Ferdinand Alexander Porsche (nicknamed Butzi), Grandson of Porsche founder Ferdinand Porsche, is best known as the designer of the Porsche 911, one of the most iconic sports cars in history. He was less of an auto engineer like his father and grandfather, and more of a designer or "craftsman in shaping," most interested in coachwork. He also designed the Porsche 904, a sports car with a fiberglass body that was his favorite design for the company. Interestingly, the Porsche family eventually made a legal and business decision that kept the family out of its management, but Ferdinand couldn't sit on idle hands. He soon founded his own design company in 1972, Porsche Design, and the first product to emerge was a chronograph in the same year (manufactured by Swiss watchmaker Orfina). The Chronograph I was the first wristwatch to have an anti-glare PVD (Physical Vapor Deposition) black coating on the case and bracelet (and was also the first all black wristwatch). This matte finish gave the piece a stealthy and futuristic appearance, and it still looks surprisingly contemporary today. It was originally sold at Porsche dealerships as a driving accessory and housed a Valjoux 7750 calibre, still the most widespread chronograph movement today. The movement was later changed to a Lemania 5100 and the watch was used by the NATO alliance and several air forces around the world. Like the Porsche 911, the Chronograph I has become an icon and set the stage for all future Porsche Design luxury timepieces. The brand has always been dependent on outside companies for production, but cut ties with its last Swiss manufacturer in 2014, Eterna watches (following a Chinese acquisition), and now operates as an independent watchmaker. Jan Becker is the current CEO of Porsche Design with Porsche Design Timepieces AG headquartered in Zell am See, Austria (design) and Switzerland (production).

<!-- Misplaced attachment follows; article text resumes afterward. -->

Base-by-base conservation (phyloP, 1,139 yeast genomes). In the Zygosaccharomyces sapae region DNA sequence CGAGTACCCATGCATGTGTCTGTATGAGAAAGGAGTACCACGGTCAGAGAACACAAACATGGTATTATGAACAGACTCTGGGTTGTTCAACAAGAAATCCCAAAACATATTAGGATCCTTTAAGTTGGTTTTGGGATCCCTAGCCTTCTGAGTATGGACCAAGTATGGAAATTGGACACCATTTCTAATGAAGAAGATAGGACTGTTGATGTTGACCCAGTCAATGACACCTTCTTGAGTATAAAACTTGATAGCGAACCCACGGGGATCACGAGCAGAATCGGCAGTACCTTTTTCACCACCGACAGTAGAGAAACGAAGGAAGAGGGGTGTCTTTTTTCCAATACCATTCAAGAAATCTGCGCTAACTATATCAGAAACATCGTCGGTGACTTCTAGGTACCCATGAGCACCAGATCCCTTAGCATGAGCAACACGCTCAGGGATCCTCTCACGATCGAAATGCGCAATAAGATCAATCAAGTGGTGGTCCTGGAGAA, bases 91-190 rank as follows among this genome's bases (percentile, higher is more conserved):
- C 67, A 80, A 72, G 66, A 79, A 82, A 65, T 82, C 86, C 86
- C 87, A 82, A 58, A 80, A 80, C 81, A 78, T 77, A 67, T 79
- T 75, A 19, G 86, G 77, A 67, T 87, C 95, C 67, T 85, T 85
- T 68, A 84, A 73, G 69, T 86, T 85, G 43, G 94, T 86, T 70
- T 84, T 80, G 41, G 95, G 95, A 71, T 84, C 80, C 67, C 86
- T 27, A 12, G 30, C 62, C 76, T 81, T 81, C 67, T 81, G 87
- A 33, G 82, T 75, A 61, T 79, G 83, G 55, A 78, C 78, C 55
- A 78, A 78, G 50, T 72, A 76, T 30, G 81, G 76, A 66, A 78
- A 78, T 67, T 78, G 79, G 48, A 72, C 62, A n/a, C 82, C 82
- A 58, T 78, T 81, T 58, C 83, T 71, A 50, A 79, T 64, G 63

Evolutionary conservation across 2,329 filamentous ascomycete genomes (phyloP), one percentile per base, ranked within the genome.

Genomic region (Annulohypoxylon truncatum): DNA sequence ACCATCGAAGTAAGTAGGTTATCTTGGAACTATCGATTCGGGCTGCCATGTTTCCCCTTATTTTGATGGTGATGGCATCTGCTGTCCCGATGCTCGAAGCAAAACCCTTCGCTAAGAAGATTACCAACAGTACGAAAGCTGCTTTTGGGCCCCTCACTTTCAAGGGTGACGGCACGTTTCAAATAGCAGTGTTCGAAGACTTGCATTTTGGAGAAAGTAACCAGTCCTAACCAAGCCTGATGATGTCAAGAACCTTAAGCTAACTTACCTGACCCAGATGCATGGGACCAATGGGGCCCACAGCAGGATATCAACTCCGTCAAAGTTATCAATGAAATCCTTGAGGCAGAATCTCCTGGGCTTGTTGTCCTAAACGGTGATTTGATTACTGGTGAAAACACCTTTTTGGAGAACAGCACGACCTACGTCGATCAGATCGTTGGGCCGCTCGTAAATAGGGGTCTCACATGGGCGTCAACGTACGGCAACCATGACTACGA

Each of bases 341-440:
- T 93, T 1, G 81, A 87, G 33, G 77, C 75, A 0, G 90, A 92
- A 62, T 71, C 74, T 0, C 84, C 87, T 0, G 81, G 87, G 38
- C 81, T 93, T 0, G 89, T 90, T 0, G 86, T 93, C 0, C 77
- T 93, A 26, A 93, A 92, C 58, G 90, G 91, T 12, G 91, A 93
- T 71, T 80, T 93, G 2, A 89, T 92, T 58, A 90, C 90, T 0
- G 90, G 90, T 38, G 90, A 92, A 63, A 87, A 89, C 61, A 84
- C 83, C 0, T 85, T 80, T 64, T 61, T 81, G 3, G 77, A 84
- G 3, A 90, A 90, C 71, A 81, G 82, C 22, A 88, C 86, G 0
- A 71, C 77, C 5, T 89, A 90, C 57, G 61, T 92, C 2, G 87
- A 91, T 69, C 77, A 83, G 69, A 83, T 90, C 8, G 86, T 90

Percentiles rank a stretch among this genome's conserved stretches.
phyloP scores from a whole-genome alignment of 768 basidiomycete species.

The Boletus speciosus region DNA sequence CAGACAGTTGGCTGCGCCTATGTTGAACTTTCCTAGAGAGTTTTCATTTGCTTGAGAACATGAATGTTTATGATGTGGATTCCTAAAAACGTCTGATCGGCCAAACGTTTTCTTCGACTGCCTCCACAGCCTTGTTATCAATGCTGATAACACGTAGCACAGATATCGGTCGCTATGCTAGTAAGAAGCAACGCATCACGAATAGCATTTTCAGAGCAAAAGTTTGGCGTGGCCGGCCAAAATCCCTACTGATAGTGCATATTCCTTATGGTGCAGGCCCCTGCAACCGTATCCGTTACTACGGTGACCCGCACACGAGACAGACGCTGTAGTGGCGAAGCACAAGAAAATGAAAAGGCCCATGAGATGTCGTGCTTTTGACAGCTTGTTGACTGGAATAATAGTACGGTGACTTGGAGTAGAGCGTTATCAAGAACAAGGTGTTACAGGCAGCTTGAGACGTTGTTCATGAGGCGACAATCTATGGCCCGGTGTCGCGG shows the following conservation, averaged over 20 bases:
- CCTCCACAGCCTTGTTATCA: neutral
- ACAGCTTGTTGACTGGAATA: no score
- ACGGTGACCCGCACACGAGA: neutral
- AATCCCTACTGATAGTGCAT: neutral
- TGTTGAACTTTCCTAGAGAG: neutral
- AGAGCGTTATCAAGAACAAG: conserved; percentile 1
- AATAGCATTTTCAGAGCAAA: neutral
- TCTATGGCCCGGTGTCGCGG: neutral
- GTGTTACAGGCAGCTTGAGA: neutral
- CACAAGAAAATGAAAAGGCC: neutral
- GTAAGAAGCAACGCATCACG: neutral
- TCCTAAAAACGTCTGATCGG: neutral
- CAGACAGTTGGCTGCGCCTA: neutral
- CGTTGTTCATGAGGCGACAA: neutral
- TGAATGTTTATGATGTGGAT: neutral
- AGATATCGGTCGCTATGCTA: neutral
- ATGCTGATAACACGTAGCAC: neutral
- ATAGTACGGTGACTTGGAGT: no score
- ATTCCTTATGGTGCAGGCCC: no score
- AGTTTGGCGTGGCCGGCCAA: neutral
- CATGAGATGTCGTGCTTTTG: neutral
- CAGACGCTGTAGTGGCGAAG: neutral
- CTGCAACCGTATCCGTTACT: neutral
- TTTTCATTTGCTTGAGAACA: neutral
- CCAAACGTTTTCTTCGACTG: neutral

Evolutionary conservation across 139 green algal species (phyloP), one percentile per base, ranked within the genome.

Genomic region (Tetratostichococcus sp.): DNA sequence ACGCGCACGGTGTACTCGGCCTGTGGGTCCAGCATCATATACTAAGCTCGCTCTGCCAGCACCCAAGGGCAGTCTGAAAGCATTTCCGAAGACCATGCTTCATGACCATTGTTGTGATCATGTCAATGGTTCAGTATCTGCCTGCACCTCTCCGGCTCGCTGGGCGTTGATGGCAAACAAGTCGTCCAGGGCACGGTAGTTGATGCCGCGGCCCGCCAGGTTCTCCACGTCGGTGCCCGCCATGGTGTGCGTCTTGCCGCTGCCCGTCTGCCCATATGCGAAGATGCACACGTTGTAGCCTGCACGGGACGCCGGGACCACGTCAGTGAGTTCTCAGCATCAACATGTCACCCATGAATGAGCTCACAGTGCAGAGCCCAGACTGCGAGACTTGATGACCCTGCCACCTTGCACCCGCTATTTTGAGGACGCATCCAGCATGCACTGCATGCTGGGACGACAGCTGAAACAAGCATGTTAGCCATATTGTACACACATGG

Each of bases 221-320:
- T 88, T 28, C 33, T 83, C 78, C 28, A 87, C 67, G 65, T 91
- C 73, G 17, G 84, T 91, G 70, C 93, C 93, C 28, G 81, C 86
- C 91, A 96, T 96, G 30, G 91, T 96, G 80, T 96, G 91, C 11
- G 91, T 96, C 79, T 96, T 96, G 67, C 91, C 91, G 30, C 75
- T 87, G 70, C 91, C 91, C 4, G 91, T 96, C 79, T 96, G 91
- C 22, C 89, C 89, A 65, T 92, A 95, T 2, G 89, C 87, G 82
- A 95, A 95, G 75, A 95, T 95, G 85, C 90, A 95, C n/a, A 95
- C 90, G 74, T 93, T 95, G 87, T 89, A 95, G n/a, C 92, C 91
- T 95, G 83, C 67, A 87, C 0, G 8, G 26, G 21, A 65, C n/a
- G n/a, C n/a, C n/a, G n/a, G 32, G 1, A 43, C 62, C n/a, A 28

Porsche Design isn’t limited to timepieces, designing a wide range of products from clothing and sunglasses to pens and luggage, but all have some common themes – style, function and an unmistakable Porsche aesthetic. Timepieces are a major focus, however, with a dedicated branch leading design and production, Porsche Design Timepieces AG. Following the success of the Chronograph I in 1972, Porsche Design eventually left its original partner, Orfina, and began working with IWC in 1978. Their first collaborative piece was the Compass Watch in the same year, an all-aluminium piece with a liquid-filled compass underneath the main watch case. Simply lift the case from the front (via a rear hinge) to reveal the compass below. In 1980, the first production titanium wristwatch was produced, the Titan Chronograph, which was made possible by IWC’s revolutionary new tooling and production methods. The watch featured an integrated titanium bracelet and chronograph pushers that were “hidden” within the contours of the case. Titanium was expensive and notoriously difficult to work with at the time, and the Titan helped establish IWC as a major industry innovator.